I remember my mother telling me not to play with my food when I was little. If there was something that I didn’t want to eat (peas, for example) I would just move it around on the plate, waiting for it to evaporate or something. My mother called this playing with my food, and it drove her nuts.
Now, as an adult, there are a lot of foods I don’t want to eat because someone else has been playing with them.
The first nutritional principle I was taught in chiropractic school is that the healthiest foods are generally the least processed. The more our food is bleached, heated, exposed to toxic chemicals, and has added flavorings, conditioners, preservatives, emulsifiers and other chemicals, the less nutritious it is, and the more likely it will be toxic. According to the book “Pandora’s Lunchbox,” a truck crash caused a spill of the common commercial dough conditioner azodicarbonamide in Chicago. This chemical is so toxic, the spill triggered the city’s highest hazardous materials alert, with evacuation up to half a mile downwind. (Its use in food processing is banned in Europe and Australia.)
Someone has been playing with our food. The changes they have made include the obvious (converting whole flour to white, adding sugar or salt) to the very subtle, like the addition of “natural flavorings.” “Natural flavorings” sound great; perhaps they added some lemon juice for tartness, or maple syrup to make the food sweeter.
That is the image food manufacturers would like you to have, I am sure. But the truth is a little different. The definition of natural flavor under the Code of Federal Regulations allows for “protein hydrolysate, distillate, or any product of roasting, heating or enzymolysis…..” As long as you start with a product that is not made in a factory, you can do all kinds of unnatural things to it and still call it natural.
Of course, artificial flavors are not even made from food sources. They are made “from scratch” in factories, without a trace of nutritional value.
I was surprised to find out that the FDA has not evaluated many food additives currently in use. Since 1977, manufacturers have been able to “self-affirm” that their product deserves “Generally Recognized as Safe” status. The additive does have to be evaluated by an independent panel of experts, of the company’s choosing, and the company needs to “maintain documentary evidence of the safety of the ingredient.” The company does not even need to notify the FDA that they have granted their new additive GRAS status, so there is no record of how many of these substances are added into our foods.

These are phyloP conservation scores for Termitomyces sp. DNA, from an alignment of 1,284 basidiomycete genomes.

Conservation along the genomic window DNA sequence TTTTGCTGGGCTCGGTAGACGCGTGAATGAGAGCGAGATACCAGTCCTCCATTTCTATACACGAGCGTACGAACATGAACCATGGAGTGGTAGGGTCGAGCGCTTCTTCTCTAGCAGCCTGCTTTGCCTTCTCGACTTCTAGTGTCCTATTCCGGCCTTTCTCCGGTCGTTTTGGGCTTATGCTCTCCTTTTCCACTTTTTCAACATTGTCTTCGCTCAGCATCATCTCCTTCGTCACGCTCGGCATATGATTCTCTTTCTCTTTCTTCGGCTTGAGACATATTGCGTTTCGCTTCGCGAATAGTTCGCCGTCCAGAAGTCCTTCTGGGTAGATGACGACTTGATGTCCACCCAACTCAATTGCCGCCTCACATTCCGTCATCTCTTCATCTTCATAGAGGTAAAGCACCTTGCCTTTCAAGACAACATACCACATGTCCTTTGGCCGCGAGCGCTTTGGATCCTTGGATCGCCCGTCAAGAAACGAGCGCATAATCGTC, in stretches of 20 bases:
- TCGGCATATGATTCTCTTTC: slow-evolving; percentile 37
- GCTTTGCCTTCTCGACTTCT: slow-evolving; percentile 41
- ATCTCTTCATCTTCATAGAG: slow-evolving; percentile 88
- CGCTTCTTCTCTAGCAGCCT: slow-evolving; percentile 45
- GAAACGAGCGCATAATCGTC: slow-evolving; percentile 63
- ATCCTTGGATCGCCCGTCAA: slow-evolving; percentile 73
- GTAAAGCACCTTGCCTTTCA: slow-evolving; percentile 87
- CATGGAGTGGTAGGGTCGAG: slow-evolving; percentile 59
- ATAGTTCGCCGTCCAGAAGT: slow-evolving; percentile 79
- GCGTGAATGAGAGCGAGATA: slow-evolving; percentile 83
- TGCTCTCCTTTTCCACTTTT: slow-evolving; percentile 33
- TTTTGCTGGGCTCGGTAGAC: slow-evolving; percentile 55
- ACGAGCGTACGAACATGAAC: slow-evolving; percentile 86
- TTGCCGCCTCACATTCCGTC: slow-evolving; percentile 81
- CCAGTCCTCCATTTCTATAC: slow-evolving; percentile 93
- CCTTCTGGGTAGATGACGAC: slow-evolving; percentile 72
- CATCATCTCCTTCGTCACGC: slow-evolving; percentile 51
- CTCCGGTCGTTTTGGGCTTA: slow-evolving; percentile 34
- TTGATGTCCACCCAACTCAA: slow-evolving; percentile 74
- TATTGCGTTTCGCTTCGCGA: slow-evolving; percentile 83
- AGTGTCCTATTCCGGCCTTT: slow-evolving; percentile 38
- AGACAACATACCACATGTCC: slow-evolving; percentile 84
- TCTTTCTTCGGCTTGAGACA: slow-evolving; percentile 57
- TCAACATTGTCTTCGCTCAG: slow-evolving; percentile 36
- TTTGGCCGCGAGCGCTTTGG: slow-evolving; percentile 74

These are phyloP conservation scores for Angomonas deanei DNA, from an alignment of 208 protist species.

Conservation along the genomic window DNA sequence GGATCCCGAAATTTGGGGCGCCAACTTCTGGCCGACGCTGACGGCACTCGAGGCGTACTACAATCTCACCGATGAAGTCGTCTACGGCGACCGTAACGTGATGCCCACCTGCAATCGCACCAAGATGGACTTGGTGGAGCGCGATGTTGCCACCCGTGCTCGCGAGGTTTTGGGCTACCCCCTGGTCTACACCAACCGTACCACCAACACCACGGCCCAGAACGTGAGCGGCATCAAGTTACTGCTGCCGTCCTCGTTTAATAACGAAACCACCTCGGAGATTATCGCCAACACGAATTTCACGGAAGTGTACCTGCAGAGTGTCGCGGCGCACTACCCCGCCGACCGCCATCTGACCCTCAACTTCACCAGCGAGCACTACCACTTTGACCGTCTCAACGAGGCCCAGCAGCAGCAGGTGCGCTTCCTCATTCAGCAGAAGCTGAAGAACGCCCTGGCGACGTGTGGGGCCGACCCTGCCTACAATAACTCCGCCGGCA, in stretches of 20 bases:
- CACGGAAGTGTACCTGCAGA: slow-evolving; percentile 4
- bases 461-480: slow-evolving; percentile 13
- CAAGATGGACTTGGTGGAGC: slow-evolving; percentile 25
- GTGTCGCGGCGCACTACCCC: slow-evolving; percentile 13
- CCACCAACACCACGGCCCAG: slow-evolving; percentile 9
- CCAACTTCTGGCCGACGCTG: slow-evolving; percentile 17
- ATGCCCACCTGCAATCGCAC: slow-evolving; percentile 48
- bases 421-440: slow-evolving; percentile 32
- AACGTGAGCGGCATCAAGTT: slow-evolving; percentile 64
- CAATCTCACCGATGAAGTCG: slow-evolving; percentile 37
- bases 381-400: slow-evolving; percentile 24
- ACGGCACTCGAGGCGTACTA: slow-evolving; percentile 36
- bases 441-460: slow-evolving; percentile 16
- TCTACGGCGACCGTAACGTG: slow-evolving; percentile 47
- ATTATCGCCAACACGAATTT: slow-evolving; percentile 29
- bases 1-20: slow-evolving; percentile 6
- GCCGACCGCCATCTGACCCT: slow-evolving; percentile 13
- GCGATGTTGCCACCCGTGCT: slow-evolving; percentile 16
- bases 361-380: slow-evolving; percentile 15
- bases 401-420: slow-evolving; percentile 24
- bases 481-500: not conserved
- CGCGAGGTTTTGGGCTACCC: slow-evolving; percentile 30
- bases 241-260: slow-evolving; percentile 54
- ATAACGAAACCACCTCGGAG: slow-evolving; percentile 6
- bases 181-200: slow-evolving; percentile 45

The public is becoming aware of problems with processed foods, including their contribution to obesity, diabetes and other chronic diseases. The food industry is responding to these concerns, and is starting to address them. The solution for overly processed foods? Even more highly processed additives, of course.
The new food additives are quite different than what companies have been using all along. These chemicals have no taste themselves; instead they amplify taste bud responses to what we are eating. Sweet foods taste much sweeter and salty foods much saltier when these chemicals are added. They are designed to reduce the need for the usual additives — especially salt and sweeteners — so the foods can be promoted as “healthy” alternatives. In the sweetener example, adding the chemical “S2383 Sucralose Modifier” allows the food manufacturer to use 75 percent less sucralose, also called Splenda.
The company Senomyx is a leader in this technology, and their products are already in use in some foods. To develop these high-tech flavor enhancers, their “flavorists” use HEK 293 cells, which are human embryonic kidney cells. These cells have been used for medical and drug testing since the 1970s, and more recently for biotechnology. The scientists cause the cells to function like taste buds, connect them to a sensor that tells when they are reacting, and expose the cells to different chemicals to see how they respond. The substances they react to the most strongly are then chosen for further study. The chemicals they have developed stimulate the taste buds in very small amounts, measured in parts per million, and cause foods to taste much sweeter, saltier or less sour (they can also block the taste buds as well as stimulate them) than they really are.
Is it just me, or is this a little creepy?
If you want to talk about it with me personally, look for me in Orono on Saturday mornings. I’ll be at the farmers market, buying the minimally processed, additive-free food I was advised to eat 30 years ago as a chiropractic student. Now I eat my peas without complaining.
Dr. Michael Noonan practices chiropractic, acupuncture and other wellness therapies in Old Town.